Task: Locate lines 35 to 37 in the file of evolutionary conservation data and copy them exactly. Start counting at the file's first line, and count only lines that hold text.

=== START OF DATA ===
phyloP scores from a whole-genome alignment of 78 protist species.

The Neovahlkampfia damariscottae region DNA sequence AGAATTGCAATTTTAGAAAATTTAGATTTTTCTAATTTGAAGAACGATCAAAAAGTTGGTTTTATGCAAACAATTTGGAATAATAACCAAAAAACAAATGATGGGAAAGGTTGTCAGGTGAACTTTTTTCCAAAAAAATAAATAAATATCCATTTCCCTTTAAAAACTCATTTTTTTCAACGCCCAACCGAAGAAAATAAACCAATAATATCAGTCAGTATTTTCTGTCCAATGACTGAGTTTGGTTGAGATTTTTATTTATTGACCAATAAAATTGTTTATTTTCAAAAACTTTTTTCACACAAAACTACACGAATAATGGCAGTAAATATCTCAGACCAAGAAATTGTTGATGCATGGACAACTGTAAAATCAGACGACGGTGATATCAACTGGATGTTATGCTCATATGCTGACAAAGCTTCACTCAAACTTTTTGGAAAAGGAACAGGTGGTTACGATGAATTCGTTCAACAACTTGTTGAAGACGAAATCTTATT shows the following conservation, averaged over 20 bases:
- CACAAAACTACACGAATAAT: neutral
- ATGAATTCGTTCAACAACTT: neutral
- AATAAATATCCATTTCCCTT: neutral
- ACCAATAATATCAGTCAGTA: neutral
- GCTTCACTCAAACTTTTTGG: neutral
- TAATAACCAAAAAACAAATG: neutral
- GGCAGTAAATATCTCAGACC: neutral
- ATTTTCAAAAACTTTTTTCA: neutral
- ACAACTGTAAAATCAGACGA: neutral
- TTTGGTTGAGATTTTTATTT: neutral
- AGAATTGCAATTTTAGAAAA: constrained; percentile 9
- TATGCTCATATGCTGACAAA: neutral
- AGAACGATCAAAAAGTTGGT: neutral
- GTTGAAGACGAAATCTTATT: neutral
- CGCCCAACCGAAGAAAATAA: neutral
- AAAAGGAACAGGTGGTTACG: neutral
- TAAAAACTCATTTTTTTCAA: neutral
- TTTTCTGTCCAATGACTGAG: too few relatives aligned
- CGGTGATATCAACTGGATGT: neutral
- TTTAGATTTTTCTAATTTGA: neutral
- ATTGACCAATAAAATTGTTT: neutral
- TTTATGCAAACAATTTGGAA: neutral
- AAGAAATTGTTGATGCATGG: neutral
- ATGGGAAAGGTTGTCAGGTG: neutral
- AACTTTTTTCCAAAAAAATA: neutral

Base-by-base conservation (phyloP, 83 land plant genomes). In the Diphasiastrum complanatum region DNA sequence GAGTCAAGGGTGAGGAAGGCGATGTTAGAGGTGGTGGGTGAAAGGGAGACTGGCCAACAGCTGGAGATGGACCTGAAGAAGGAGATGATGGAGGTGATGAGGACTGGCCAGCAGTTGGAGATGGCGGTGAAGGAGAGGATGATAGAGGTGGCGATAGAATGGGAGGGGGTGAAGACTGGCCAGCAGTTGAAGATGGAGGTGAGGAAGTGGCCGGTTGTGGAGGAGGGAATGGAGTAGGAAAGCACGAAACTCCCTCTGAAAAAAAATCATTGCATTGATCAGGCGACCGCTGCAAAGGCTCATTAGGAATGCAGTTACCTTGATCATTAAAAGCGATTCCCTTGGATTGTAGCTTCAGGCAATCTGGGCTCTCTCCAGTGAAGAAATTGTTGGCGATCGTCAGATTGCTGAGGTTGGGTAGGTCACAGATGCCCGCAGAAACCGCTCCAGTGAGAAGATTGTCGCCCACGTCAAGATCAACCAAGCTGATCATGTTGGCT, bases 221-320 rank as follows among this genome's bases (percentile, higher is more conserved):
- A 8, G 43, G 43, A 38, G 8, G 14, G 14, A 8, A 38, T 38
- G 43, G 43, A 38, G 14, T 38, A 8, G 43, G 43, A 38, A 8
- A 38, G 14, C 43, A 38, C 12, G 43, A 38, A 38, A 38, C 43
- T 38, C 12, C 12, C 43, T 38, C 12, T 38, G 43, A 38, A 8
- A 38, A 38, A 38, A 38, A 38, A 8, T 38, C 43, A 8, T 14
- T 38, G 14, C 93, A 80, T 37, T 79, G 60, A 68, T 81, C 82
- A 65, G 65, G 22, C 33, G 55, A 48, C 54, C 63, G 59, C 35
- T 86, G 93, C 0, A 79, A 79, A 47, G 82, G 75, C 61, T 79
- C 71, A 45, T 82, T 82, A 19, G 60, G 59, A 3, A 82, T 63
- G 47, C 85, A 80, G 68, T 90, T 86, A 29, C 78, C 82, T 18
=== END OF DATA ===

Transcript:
- A 65, G 65, G 22, C 33, G 55, A 48, C 54, C 63, G 59, C 35
- T 86, G 93, C 0, A 79, A 79, A 47, G 82, G 75, C 61, T 79
- C 71, A 45, T 82, T 82, A 19, G 60, G 59, A 3, A 82, T 63